Wine is said to be 'corked' when the cork has reacted with the wine and imparted a musty aroma and flavour. At its worst, it is very easy to spot as there is a distinct unpleasant dank aroma. Slightly more difficult are those bottles where the dank aroma is less evident. In these cases the wine very often just tastes flat and lifeless and the consumer may simply regard the wine as poor, and not buy it again, rather than identifying the fault. And now, just to risk stating the obvious - if bits of cork crumble off and end up in the wine this does not mean that the wine is corked!
Wine Faults – "Oxidation"
This is where too much oxygen has been in contact with the wine, either at the winemaking stage or once the bottle is open. Some oxygen is good, especially for red wines which soften once opened and allowed to "breathe" - but too much can cause problems. Most red wines react well to the oxygen in the air once a bottle is opened – some may even taste better the following day – but older, more fragile, wines can
oxidise very quickly.
The tell tale signs for oxidation are that white wines tend to darken in colour and take on a nutty, taste that lacks freshness. Reds go brown, lose fruit and have a very dry feel in the mouth.
Wine Faults - "Ullage"
When the level of wine in the bottle is low the wine is said to have "ullaged" . This means some wine has escaped and this may well be evident on the capsule and cork. If wine has got out then air has probably got in which may also result in oxidation – see above.
Wine Faults – "High Sulphur Dioxide"
As it sounds, this is where too much Sulphur Dioxide has been used by the winemaker. Almost all winemakers use it as an antioxidant but it can hang around on the wine and still be evident when you pull the cork. It generates a prickly sensation at the back of the nose/throat which may cause sneezing if you are very sensitive and many people even complain of severe headaches and other adverse reactions (see 'Are organic wines 'hangover–free'?' above). However, cases of high sulphur dioxide are virtually unknown with organic wines.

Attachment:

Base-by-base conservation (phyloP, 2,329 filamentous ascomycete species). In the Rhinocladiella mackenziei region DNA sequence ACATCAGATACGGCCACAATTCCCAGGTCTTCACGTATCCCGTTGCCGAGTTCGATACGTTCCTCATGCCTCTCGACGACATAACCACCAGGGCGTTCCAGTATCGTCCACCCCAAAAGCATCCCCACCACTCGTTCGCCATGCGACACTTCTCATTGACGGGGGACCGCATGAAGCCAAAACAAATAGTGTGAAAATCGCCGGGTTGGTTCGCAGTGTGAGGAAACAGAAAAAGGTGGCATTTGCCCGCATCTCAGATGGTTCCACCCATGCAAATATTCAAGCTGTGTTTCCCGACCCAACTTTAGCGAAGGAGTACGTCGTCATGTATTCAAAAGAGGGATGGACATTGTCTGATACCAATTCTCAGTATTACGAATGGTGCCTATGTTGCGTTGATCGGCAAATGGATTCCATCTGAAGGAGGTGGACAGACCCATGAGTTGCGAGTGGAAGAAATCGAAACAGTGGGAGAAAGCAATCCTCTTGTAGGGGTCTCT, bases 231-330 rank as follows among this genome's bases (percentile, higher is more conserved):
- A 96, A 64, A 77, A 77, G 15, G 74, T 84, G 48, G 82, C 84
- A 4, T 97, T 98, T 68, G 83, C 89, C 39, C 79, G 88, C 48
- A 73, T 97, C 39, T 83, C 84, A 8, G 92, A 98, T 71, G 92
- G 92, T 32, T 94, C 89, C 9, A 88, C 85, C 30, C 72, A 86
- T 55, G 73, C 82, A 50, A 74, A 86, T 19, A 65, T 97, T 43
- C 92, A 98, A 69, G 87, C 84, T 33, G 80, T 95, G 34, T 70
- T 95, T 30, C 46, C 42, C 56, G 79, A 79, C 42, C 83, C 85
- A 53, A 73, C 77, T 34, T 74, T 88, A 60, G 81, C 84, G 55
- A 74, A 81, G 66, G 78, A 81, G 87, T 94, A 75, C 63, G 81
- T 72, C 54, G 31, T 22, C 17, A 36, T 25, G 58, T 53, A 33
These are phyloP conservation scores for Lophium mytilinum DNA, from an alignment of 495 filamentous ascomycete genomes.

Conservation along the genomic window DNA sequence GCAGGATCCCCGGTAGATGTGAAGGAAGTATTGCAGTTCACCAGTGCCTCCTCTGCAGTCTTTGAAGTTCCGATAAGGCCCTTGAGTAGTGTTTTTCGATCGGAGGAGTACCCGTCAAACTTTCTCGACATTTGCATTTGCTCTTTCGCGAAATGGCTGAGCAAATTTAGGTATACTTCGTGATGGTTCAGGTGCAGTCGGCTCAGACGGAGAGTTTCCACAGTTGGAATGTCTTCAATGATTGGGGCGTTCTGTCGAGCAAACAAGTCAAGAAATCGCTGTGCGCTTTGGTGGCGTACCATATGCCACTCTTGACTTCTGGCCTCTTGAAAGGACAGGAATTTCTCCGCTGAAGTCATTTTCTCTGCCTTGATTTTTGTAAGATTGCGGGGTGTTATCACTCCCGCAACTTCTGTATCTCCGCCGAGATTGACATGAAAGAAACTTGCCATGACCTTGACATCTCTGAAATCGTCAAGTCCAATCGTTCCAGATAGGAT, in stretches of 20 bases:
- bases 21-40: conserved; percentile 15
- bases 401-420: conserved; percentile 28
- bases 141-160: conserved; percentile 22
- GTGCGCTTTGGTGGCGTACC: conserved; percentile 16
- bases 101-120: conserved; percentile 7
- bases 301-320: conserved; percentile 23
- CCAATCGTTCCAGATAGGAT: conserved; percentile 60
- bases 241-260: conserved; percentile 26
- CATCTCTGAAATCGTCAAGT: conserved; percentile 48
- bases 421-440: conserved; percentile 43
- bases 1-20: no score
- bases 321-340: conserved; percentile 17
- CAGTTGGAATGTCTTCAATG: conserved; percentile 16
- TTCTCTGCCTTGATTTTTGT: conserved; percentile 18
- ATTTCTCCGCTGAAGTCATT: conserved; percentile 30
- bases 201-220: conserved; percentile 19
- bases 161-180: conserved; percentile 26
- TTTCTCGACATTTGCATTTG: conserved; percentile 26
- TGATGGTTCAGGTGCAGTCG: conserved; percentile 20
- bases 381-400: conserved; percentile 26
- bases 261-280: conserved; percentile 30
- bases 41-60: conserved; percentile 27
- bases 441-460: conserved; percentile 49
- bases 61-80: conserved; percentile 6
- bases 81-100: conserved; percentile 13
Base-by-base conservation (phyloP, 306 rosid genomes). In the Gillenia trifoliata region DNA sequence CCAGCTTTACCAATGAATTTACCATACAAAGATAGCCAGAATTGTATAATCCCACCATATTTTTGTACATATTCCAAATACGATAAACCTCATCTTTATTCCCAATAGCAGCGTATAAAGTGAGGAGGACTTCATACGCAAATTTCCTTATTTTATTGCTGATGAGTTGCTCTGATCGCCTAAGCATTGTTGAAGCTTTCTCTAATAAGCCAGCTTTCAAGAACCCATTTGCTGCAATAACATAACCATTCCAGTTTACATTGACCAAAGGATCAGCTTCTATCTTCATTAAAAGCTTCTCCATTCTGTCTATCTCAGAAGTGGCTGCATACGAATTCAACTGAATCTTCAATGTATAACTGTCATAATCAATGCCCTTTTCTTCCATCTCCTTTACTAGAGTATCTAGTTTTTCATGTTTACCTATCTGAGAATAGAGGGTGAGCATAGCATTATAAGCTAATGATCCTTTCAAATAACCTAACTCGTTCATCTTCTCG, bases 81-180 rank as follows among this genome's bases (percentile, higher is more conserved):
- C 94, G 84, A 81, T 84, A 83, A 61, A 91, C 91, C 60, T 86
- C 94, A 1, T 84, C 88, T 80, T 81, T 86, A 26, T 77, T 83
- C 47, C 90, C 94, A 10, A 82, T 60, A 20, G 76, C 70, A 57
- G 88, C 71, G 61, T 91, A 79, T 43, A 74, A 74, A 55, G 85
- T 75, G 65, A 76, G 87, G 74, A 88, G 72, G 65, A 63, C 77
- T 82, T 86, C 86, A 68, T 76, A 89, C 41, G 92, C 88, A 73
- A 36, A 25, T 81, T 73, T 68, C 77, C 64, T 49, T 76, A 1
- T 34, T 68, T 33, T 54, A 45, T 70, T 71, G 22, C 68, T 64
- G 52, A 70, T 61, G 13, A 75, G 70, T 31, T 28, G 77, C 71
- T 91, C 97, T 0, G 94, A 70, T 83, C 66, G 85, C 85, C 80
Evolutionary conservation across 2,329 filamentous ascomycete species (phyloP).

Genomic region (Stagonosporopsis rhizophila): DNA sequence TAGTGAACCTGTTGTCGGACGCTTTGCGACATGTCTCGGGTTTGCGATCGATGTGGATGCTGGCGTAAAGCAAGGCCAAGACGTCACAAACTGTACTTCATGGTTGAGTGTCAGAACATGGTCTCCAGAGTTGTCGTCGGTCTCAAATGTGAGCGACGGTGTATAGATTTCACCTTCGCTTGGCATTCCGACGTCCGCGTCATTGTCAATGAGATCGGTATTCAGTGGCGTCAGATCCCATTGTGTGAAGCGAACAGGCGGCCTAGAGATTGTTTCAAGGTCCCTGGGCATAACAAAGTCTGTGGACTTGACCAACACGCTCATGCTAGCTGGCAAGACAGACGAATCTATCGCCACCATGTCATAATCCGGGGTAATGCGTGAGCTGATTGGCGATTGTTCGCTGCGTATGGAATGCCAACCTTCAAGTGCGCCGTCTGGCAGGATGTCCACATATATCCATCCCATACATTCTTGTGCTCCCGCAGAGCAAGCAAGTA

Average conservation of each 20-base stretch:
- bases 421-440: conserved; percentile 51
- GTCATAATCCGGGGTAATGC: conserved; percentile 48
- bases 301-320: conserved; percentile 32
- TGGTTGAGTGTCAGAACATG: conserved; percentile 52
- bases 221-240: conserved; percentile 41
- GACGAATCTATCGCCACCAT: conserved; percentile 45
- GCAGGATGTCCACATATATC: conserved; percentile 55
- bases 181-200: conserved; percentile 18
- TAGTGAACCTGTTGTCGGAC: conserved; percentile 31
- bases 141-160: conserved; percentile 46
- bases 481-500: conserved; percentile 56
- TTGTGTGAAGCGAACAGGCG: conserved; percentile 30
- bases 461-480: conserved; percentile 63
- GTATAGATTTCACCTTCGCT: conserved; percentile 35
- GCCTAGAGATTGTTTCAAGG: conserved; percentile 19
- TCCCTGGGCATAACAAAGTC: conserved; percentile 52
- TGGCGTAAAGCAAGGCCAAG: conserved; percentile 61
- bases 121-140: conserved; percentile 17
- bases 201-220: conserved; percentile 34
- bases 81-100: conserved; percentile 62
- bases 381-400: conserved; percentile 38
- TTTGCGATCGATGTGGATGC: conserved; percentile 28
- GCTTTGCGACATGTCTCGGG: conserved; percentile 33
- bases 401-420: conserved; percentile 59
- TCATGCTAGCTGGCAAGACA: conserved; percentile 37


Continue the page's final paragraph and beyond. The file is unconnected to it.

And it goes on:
Wine 'Faults' - "Bottle Stink"
Most likely to be encountered in older bottles, 'Bottle Stink' is a very mild reductive aroma which you notice when you open the bottle but which clears very quickly. It will not spoil your enjoyment of the wine in question.
Wine 'Faults' – "Gritty Crystals"
These are known as tartrates. They are naturally occurring, tasteless and harmless crystals that precipitate out of wine during fermentation and ageing. They are not a fault. They crystalise when a wine is kept at low temperatures for more than a few days.
Tartrates, like sediment in red wines, should be seen as a positive indication that the wine hasn't been mucked about with too much. Just be careful how you pour the last few drops from the bottle and you won't have any problems.
What does it mean when it says "Contains Sulphites" on the bottle?
Sulphur has been used as a preservative in winemaking for over two hundred years. Unfortunately, freshly pressed grape juice has a tendency to spoil due to contamination from bacteria and wild yeasts present on the grape skins. Not only does sulphur dioxide inhibit the growth of moulds and bacteria, but it also stops oxidation (browning) and preserves the wine's natural flavour.
Firstly, it's important to know that there is no such thing as totally sulphite-free wine. Totally sulphite-free wines are an accident of nature; but wines low in sulphites or free of added sulfites do exist.
Organic winemaking standards limit the use of sulphites to 100ppm in all finished products. However, most organic wines contain less than 40ppm of sulphites.